- Outsourcing: Often overlooked by many checklists, but it’s worth highlighting that it sometimes makes sense to work with external professionals or agencies when it comes to state of the art marketing and promotion. Outsourcing can be a good idea and eventually help you design some key elements of your marketing and advertising campaign. Do you have access or know how to find the best public relations, design a lead generation funnel, design sales collateral and the associated sales copy to draw your customers into making a final purchase? It can be daunting if you don’t have the knowledge or experience in marketing, PR and how to write convincing, grammatically correct and persuasive copy. If you do everything else in-house, you might want to consider employing an expert on the marketing requirements, experienced in your field.
- PR without a budget: If you don’t have the budget to hire a PR agency or to get some other form of external help, invest some time to find relevant media contacts and influencers in your field. Then, reach out to them with a personalised and short message and a kick-ass press release as attachment. Also, there are many free startup directories (Angellist, Crunchbase, EU-Startups, etc.) where you can submit your startup/product and get the attention of some additional eyeballs.
- Have a demo/sample: Another thing you want to make sure is to have physical demo’s available for the press or potential clients to test. This can help you to eventually get more client or some helpful reviews by the media.
- Put in some thought: Considering your go-to-market plan, what will your pricing be based on for both channels and end users? If you use distributors or retailers, you need to reward them for their support, promotion and space in-store.
- Everyone should be informed: Your end-user pricing structure needs to be in place, and your in-house team need to know how to calculate any volume or channel pricing based on key criteria, such as volumes or rebates.
- Competitors: Have you reviewed your competitor’s pricing? It is rare for a company to be unique in its field, so competitor positioning is invaluable.
4. Channels to market (or place)
- Sales channels: Considering your channel strategy and pricing, is there a roll-out strategy in place for both channels (distributors and retailers) and customers? It may be more accessible to sell direct but don’t under-estimate the power of retailers and distributors to sell your product and increase volume.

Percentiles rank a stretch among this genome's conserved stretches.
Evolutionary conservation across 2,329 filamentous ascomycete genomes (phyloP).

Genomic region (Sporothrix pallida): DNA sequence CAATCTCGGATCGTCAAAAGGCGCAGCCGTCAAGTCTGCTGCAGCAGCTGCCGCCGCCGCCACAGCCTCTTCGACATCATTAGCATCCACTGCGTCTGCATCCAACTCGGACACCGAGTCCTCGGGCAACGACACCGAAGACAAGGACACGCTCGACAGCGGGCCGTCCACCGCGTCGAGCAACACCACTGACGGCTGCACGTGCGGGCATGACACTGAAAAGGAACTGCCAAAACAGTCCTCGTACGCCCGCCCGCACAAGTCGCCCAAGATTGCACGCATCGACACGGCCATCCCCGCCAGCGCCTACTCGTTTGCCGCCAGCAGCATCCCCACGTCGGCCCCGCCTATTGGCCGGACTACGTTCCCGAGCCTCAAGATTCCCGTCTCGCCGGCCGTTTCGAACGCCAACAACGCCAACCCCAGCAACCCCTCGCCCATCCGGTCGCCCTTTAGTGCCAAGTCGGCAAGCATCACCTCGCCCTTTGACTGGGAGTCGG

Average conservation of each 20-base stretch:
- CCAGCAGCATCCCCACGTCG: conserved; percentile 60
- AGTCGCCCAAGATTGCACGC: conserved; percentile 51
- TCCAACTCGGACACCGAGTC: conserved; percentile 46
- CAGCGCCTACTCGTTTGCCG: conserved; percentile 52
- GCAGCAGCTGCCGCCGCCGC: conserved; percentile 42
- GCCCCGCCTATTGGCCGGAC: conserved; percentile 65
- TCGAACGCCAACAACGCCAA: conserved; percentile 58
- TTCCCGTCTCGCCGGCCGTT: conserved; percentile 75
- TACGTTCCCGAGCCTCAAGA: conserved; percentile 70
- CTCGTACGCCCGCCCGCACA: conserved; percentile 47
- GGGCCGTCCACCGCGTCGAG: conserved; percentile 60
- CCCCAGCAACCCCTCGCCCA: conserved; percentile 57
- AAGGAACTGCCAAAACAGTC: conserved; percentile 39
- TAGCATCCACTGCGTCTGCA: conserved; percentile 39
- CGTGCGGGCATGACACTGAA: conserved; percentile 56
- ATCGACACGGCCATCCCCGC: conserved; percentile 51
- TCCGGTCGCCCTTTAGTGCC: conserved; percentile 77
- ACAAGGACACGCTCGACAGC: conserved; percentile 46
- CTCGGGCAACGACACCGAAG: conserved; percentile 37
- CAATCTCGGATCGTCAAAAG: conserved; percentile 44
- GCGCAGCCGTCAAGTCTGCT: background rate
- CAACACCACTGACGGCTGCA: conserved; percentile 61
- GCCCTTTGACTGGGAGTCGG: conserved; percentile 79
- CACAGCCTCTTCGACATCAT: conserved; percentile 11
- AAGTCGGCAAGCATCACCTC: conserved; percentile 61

- Go-to-market strategy: Many of these issues rely on your go-to-market plan as a startup. Like a one-hit wonder, with one product and a niche customer profile, it can be easier to sell direct and online. Again, don’t under-estimate the need for a good marketing team to assist in this.
5. Launch Plan / Support
- More planning: Finally, once all the above is in place, it is not over. A detailed launch plan helps you to further decrease the risk of failure, and it should also include a knowledgeable customer support.
- Launch date: Have you developed a launch plan with every team member knowing what is required? Is the launch date set? Depending on your product, you should definitely avoid holiday seasons or other outside factors that might play a role in picking your perfect launch date.
- Support strategy: Problems, problems, problems! They will happen. The best teams will have anticipated the majority of issues and have a plan in place to address the most common. These could be non-payment issues (have alternate payment methods in place), to website downtime (advise your host and test your CDN in advance in case of high volume traffic). A well trained and decision authority delegated after-sales support team is key to ensuring any problems are dealt with effectively.
Final remarks: For a highly successful launch campaign, don’t be like Joe. Be like Rob and make sure you have a clear plan in place. Good luck!